A few months ago an entirely preventable tragedy occurred when a UCLA research assistant was burned over 43% of her body and died eighteen days later in a hospital burn unit. Using a plastic syringe to extract a small amount of t-butyl lithium—a chemical compound that ignites instantly when exposed to air—she was engulfed in a flash fire when the syringe came apart in her hands.1 The accident was attributed to poor technique, improper method, poor training, and a lack of supervision. A quick glance at the compound’s MSDS might have prevented this terrible loss.
Loyal readers might recall our February/March 2009 article on planning chemical management for the forensic laboratory. And those folks with total recall might remember that a good system for chemical management begins with a complete inventory of the laboratory’s chemicals and a collection of MSDS for those materials. This column explains what an MSDS is, what information it contains, and how to best use that information.
MSDS is an acronym for material safety data sheet. The purpose of the MSDS is to inform chemical users of the hazards potentially encountered with their use. Both the Occupational Safety and Health Administration (OSHA) and the Environmental Protection Agency (EPA) have published regulations dealing with MSDS. However, most chemical products packaged for consumers and general household uses are exempt from these requirements. We will focus on the OSHA regulation as it applies to all employers and their workplaces. Let us begin first with a little history.
MSDS History and Regulations
In the 1940s the Chemical Manufacturers Association (CMA) began producing Chemical Safety Data Sheets for many chemicals used in commerce. These were very detailed in their coverage; the longest of which was some 46 pages. CSDS are no longer produced or supported by the CMA.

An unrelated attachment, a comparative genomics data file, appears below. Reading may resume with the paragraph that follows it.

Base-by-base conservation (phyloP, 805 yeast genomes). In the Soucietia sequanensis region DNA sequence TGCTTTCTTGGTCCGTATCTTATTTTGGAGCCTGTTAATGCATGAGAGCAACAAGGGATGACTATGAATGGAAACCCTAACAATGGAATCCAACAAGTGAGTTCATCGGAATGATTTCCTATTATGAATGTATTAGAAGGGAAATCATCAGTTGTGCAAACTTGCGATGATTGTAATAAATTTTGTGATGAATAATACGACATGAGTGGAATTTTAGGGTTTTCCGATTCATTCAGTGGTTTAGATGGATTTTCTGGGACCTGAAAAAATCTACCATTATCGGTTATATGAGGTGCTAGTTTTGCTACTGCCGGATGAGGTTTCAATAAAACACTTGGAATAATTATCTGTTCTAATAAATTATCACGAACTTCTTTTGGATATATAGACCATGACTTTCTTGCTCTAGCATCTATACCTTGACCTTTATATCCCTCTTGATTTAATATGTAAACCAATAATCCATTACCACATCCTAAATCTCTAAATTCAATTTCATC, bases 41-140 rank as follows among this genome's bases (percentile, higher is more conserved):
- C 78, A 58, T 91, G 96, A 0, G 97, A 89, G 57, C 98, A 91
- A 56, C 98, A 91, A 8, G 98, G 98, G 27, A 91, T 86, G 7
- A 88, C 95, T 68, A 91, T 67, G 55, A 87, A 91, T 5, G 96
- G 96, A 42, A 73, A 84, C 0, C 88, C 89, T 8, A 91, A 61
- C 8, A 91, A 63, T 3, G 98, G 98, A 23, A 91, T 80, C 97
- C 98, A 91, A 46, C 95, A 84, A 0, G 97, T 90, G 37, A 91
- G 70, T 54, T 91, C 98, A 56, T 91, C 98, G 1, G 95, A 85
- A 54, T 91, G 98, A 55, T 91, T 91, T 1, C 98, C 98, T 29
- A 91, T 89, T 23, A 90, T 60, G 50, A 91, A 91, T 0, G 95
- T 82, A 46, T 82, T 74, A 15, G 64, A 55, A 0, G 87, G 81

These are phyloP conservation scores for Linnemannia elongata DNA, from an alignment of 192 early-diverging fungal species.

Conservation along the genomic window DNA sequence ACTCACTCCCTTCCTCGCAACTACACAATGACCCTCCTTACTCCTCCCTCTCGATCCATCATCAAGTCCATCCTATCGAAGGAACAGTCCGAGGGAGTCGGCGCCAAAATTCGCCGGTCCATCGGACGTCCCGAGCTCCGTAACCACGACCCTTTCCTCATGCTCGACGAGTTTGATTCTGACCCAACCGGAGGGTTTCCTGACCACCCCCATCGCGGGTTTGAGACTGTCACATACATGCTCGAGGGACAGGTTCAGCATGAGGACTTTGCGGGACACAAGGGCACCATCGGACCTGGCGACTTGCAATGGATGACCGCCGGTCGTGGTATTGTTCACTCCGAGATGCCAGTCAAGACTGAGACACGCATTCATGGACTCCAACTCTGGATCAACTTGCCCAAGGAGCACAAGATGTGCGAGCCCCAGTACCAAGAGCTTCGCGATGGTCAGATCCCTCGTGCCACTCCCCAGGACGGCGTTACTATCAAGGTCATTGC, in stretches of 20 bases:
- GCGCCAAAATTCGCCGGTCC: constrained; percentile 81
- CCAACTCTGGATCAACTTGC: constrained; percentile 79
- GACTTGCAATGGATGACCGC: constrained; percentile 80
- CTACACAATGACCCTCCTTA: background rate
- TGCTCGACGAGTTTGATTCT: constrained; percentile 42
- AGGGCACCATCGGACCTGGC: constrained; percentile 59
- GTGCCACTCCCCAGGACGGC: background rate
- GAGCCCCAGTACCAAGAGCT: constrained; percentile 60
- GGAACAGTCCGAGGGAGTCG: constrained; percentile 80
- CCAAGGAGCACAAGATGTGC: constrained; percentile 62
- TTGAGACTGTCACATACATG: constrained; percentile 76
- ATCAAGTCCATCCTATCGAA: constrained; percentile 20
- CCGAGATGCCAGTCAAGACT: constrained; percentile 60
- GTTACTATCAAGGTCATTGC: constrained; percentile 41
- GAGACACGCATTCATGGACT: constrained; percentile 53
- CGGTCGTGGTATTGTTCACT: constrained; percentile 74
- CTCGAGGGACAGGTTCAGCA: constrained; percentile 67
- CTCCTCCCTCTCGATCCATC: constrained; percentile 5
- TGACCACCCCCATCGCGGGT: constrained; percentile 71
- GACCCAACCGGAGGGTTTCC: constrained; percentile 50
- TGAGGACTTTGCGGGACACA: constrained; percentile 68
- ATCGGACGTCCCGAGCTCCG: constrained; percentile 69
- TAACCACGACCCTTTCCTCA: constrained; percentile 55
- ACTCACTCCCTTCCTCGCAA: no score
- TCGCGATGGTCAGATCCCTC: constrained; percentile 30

In 1985, the OSHA Hazard Communication Standard (29 CFR1910.1200)2 became effective requiring manufacturers and distributors to provide MSDS to their customers. In 1987 this was expanded to “all employers with employees exposed to hazardous chemicals in their workplaces.” The OSHA definition of a hazardous chemical is broad—“any chemical which is a physical hazard or a health hazard.”We do not know many chemicals that would not fall into that definition, do you?
Although the hazard communication standard (HCS) does not require a particular format for the MSDS it does specify what information must be included. Since the HCS does not specify a format for MSDS wide variation existed in the order and completeness of the required information by the many different manufacturers and distributors. Recognizing this problem, the CMA worked on developing a voluntary guidance document in an effort to improve the completeness, accuracy, and consistency of MSDS. In 1993 the “American National Standard for Hazardous Industrial Chemicals—Material Safety Data Sheets—Preparation” (ANSI Z400.1-1993)3 was published establishing an MSDS format containing 16 sections.
The ANSI Z400.1 format for MSDS incorporates all the information required under the OSHA Hazard Communication Standard (plus a few extras). The ANSI format lists sections in a logical sequence and has gained acceptance by most manufacturers and distributors. Thus, our discussion and comments on MSDS content will follow the ANSI design.